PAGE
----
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In Plymouth, North Carolina, ten men from a white mob who viciously beat Phillis Ruffin go on military trial.

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06/16/1867

On February 14, 1867, in the north-eastern North Carolina hamlet of Harmon's Crossroads in Bertie County, a crowd of white male residents had dragged a young African-American woman in her twenties named Phillis Ruffin out of the school she was attending, took her into the woods, stripped her, and beat her unmercifully for some minutes.  Her offense was that she had resisted blows from a white girl during an argument several days before.  The case drew increasing notoriety across the United States and resulted in the Second District's military commander facilitating a military trial of ten of the men in the mob that began on this day and  resulted in sentences at hard labor for seven of them.  (By John Osborne)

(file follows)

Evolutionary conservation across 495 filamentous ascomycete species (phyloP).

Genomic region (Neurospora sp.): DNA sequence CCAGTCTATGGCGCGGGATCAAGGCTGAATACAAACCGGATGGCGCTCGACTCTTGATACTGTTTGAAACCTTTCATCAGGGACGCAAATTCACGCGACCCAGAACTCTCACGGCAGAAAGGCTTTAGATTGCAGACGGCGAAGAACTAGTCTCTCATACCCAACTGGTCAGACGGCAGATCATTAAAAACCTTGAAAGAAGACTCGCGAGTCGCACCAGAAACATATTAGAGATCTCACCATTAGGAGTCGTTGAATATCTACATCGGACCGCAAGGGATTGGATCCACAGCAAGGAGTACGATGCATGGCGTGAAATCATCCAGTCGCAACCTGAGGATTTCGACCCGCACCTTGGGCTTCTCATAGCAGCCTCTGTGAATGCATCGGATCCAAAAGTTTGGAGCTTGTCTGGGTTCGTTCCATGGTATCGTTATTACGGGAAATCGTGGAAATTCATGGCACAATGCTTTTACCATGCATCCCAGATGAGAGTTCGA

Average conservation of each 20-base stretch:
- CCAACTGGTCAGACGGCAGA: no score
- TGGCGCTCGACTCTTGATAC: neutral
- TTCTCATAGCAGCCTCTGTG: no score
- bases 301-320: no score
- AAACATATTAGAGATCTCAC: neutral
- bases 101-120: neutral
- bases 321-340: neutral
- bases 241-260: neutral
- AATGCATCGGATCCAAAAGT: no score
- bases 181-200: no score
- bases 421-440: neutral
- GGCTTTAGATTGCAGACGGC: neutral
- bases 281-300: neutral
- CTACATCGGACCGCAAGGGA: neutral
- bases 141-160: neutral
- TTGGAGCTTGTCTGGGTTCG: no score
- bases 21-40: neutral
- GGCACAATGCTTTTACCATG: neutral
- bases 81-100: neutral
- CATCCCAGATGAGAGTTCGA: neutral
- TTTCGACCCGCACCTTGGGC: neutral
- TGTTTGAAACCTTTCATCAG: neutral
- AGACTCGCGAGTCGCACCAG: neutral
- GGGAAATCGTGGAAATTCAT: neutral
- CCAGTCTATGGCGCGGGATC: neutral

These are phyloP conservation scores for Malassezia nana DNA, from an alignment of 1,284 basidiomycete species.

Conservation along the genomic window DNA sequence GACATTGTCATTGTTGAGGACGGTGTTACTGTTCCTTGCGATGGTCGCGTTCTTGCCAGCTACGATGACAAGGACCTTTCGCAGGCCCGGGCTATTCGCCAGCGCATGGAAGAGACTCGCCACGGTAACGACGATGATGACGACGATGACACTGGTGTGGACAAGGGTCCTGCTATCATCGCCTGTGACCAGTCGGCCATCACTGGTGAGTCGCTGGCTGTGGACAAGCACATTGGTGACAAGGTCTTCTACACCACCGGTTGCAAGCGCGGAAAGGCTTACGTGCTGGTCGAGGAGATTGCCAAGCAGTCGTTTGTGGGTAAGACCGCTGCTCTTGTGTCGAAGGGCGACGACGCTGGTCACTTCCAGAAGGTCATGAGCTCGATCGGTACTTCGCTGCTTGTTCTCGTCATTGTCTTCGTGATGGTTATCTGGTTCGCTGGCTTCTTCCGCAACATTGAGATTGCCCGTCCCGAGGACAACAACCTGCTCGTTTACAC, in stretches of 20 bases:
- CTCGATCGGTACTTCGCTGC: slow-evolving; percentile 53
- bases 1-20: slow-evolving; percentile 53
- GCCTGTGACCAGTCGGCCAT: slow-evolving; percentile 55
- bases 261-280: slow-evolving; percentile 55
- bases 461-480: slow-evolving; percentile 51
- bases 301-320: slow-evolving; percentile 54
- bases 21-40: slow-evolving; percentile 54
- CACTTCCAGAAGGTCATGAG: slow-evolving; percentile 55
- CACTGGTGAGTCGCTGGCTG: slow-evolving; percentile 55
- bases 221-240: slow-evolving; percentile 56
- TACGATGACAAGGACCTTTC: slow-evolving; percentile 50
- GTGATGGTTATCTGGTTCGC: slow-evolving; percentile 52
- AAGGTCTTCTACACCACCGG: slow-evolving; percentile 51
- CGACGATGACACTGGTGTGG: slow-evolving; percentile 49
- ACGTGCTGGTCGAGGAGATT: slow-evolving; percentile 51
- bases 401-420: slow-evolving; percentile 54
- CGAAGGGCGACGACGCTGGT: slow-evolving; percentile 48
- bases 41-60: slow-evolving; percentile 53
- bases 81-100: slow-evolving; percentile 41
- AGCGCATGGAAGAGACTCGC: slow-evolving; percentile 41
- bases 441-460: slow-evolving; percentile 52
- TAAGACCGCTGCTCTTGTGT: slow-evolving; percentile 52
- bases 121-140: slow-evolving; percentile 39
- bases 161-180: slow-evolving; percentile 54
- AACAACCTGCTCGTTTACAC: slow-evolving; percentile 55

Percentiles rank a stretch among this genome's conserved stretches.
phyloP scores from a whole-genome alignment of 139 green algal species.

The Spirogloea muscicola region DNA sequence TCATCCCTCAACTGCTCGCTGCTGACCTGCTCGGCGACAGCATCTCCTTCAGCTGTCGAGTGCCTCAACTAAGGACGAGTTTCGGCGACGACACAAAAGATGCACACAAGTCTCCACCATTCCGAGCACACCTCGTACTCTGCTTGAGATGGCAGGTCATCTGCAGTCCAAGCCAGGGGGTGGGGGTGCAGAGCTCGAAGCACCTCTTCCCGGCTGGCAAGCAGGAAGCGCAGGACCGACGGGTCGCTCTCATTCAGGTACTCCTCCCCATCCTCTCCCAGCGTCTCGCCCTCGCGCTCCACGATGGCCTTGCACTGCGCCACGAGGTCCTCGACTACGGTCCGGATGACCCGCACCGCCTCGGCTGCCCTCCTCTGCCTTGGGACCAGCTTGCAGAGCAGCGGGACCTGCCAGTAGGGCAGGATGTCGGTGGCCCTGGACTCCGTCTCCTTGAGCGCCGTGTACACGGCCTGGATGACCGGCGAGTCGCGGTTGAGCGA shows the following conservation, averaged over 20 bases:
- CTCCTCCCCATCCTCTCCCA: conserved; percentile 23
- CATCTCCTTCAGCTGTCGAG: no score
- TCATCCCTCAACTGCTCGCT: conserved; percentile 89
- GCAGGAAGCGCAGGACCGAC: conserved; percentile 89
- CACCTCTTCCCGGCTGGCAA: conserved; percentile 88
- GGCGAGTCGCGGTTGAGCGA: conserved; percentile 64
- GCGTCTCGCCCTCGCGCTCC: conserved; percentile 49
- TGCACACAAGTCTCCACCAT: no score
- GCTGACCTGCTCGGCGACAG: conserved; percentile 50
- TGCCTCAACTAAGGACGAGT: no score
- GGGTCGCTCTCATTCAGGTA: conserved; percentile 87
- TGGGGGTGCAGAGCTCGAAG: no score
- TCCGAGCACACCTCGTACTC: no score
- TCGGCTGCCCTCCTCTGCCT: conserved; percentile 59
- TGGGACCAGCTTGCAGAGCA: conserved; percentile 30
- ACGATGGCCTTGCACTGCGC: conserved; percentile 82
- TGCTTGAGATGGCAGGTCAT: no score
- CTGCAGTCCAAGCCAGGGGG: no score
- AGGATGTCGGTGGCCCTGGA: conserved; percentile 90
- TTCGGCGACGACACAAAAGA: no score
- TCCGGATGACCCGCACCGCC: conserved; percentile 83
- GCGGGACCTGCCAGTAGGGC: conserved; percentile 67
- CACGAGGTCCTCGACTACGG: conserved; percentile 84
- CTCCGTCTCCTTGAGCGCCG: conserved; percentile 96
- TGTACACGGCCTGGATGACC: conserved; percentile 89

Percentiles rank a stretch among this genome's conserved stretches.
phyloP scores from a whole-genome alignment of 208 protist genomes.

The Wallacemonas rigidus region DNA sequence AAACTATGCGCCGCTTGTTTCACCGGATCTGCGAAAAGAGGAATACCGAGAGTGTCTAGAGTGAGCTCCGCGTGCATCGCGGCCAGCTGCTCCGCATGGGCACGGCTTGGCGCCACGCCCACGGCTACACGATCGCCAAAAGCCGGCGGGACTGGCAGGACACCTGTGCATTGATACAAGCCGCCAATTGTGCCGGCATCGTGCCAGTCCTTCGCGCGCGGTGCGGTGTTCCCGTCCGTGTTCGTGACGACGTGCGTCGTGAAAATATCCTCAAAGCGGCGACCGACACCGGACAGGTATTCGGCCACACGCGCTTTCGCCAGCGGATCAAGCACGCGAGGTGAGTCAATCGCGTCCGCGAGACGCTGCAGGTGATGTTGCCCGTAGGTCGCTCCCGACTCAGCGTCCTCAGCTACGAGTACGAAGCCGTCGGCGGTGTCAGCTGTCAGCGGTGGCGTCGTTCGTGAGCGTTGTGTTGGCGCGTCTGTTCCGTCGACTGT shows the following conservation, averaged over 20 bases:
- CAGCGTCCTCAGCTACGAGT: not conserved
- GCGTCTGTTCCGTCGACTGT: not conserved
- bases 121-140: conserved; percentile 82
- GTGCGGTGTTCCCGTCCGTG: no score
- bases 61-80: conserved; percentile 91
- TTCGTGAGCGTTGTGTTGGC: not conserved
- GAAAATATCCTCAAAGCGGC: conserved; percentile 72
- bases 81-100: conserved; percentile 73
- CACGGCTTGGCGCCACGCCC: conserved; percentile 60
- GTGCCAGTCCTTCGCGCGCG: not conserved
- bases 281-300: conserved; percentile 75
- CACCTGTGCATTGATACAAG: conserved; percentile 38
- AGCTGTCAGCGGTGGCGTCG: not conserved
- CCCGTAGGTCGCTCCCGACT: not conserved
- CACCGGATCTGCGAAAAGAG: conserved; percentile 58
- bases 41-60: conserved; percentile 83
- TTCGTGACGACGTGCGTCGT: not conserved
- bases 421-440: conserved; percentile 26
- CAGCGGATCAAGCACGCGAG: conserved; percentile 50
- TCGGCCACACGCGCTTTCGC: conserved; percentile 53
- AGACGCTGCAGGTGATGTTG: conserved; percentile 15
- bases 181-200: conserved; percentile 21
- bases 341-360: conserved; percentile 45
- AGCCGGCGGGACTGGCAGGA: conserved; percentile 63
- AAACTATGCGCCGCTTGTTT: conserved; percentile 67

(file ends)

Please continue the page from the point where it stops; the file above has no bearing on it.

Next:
Source Citation: 

"The Outrage in North Carolina," Harper's Weekly Magazine, September 14, 1867, p. 559.
"Atlantic Intelligence - Punishment for Whipping a Freed Woman," Sacremento (California) Daily Union, September 12, 1867, p. 2.